Unlike say in soccer or basketball where the team suffering a goal or basket gets an immediate chance to hit back starting from an even footing this does not happen in match racing whether in mono or in multihulls.
  8. RHough
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    RHough Retro Dude

    I agree. This is how "Match Racing" evolved. Under any design rule, the early races see different designs sailing and the racing is seldom close. It is after the "right" corner of the rule is found that the racing gets closer.

    Rather than try to write rules that create near one-designs that are "good match racers", I am happy to see the design side nearly wide open. We might see two or three clashes of titans as the limit of what can be done on 90 foot lwl are explored, but the boats will soon be close in performance and we will see good 21st century racing instead of good 19th century racing.

    I hate the legal side and the politics. I love the boats. I think some eyes will be opened when they see a modern multi that sails the same angles upwind as the best monos and does it at more than twice the speed ... off the wind the tactics will be different but with a wide range (relatively) of angles that produce about the same VMG, we will be treated to a whole new game.

    I think it is about time! :)
  9. bill broome
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    bill broome Senior Member

    the balsa log sailing raft has never been significantly been improved on, this hollow boat nonsense will soon blow over. until then, do not be seduced by ideas springing from people who wear gloves to press on the start button of a winch.
  10. powerabout
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    powerabout Senior Member

    I cant believe that match racing in huge cats will be interesting, every manoeuvre will need to be executed so early they will be miles apart, just think of the turning circle...
    Match racing in J24's will be more interesting...
    The message is the AC guys are enjoying it..yes because they are sailing by themselves?

    For my money it needs to be mono hulls but ones that plane downwind
  11. bad dog
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    bad dog bad dog

    Ok so there are two different things going on here: one is the matched skill of the sailors (best tested in match racing), the other is the ever-evolving matched skill of boat design and construction (best tested with no rules at all except a start and a finish).

    Q. How to resolve these quite different aspects of the one sport?

    A. You can't. That's why we have class club racing on Saturdays (small boats), and Extreme 40s etc (bigger boats) - for match racing where it is all about the crew work. And that's why we have AC and Globe Vendee etc - where it's more about the boat design (but you still need the crew work).

    Do we have to resolve them? Vive la difference!
  12. Doug Lord
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    Doug Lord Flight Ready

    Well said!
  13. Chris Ostlind

    Chris Ostlind Previous Member

    Bill, you are kidding, right? If you truly believe this, then why on flat-earth do you visit this site with some form of regularity?

    While I do not, at all, like the idea of full-time, running engines for any sailing machine, I do like the other ideas that these characters have conjured. Please keep in mind that the designers of these boats are likely not of the same emotional cloth as the leaders of the syndicates.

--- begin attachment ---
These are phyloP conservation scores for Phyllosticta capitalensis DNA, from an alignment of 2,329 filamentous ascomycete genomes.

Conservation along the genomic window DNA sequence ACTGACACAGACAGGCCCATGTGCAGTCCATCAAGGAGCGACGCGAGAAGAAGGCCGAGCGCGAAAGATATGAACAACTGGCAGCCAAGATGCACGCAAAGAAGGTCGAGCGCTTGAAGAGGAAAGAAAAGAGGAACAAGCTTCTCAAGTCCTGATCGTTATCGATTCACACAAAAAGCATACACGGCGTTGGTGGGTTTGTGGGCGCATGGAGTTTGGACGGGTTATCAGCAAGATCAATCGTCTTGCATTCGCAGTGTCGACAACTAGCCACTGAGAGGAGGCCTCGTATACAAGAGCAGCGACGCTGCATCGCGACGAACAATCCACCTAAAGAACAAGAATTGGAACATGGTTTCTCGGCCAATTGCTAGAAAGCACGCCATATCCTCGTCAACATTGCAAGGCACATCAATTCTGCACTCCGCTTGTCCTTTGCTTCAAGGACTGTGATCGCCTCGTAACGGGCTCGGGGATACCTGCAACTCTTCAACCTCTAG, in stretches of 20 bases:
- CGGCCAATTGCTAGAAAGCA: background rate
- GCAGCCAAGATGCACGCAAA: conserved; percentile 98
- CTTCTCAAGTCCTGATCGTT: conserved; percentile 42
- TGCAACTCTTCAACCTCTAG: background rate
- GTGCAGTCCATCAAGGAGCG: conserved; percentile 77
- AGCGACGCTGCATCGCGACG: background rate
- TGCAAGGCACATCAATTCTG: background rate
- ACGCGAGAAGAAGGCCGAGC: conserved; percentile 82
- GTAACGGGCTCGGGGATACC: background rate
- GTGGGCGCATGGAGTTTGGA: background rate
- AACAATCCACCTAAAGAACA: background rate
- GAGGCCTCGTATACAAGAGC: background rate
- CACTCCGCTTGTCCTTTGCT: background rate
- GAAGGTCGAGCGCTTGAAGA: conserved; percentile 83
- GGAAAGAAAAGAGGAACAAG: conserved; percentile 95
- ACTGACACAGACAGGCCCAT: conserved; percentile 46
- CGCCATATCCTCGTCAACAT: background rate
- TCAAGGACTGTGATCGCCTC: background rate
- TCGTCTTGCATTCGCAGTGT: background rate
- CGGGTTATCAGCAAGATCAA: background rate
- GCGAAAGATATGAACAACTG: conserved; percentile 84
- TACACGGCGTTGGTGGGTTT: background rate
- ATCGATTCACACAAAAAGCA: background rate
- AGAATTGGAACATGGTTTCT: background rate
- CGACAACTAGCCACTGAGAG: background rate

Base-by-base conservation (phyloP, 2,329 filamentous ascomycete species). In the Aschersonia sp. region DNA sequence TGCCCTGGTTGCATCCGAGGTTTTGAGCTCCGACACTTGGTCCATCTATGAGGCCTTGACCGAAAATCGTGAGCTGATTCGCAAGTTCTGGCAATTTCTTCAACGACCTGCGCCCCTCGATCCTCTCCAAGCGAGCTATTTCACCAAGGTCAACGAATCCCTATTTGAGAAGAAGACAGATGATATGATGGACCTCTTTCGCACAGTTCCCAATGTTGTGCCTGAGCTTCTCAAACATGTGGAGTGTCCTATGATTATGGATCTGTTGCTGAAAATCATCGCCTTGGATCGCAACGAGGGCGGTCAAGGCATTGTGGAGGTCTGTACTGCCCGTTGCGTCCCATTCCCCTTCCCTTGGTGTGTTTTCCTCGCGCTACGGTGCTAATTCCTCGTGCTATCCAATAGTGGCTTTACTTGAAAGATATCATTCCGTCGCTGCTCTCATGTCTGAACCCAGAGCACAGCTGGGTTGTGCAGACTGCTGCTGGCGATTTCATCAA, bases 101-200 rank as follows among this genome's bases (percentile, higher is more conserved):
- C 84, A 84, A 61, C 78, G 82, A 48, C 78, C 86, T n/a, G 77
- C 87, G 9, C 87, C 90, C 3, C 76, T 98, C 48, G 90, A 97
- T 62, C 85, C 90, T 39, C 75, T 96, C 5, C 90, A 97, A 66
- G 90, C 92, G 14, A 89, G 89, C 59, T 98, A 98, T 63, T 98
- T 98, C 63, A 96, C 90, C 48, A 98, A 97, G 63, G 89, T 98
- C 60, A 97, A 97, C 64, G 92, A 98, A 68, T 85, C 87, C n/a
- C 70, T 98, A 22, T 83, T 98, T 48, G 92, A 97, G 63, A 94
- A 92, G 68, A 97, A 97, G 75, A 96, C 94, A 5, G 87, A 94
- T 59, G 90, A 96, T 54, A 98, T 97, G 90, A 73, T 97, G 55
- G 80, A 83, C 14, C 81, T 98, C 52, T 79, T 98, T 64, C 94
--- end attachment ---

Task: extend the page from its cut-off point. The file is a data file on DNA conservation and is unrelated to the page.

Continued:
Match racing in huge multihulls will be very interesting, as long as one doesn't try to apply the same paradigm as has been learned while watching/participating in monohull events. I'm pretty sure that you would not expect a cutting horse event to be interesting to watch if it were being done by long track thoroughbreds... would you? The inverse is also true.

    The rules have long allowed for this type of expression. It just hasn't been done before due to entrenched ideas within the boating community. I just wonder what you guys would be saying if you had grown-up watching incredibly fast multihull races for the AC and then someone proposed to do the event in lead slugs that took forever to accomplish the windward leg?
  14. powerabout
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    powerabout Senior Member

    If it is drag race then completing fast is good.
    When cats race you plan for one tack to the top mark as tacking is SO slow you will blow it if you do one more then your compeditor.
    You spend less time on the track so wind shifts play a much smaller part than with a mono, i.e. going slower
    Going faster and in a giant boat will mean less tacks, assy spins, like the last Cup also means whoever goes around the top mark wins..boring
    Why do you think the world match racing circuit puts sym kites on all the boats regardless of whether they had them originally.
    Many races are won on down wind tactics, ( why coz the boat behind with the same performance can pass the one in front) some thing that was missing from the last cup so you may as well just race to the top mark..
    Some of my Italian mates that sailed in the last Cup told me it was the most boring one they had ever sailed, the guys with the computers in the office would predict the days results once they knew the compeditor and had the wind speed, barring a cock up

  15. Chris Ostlind

    Chris Ostlind Previous Member

    Well, it remains to be seen.

    I respectfully disagree with your assessment, though. I've been watching, very closely, the Extreme40 cat racing over the last few years and they are as exciting as any really close, monohull match race one could envision. For me, it has been quite a bit more exciting. Speeds, boat handling, flying hulls.. the whole deal.

    My opinion... I think that you'll be surpised if you think that this is only going to a series of drag races to the top mark.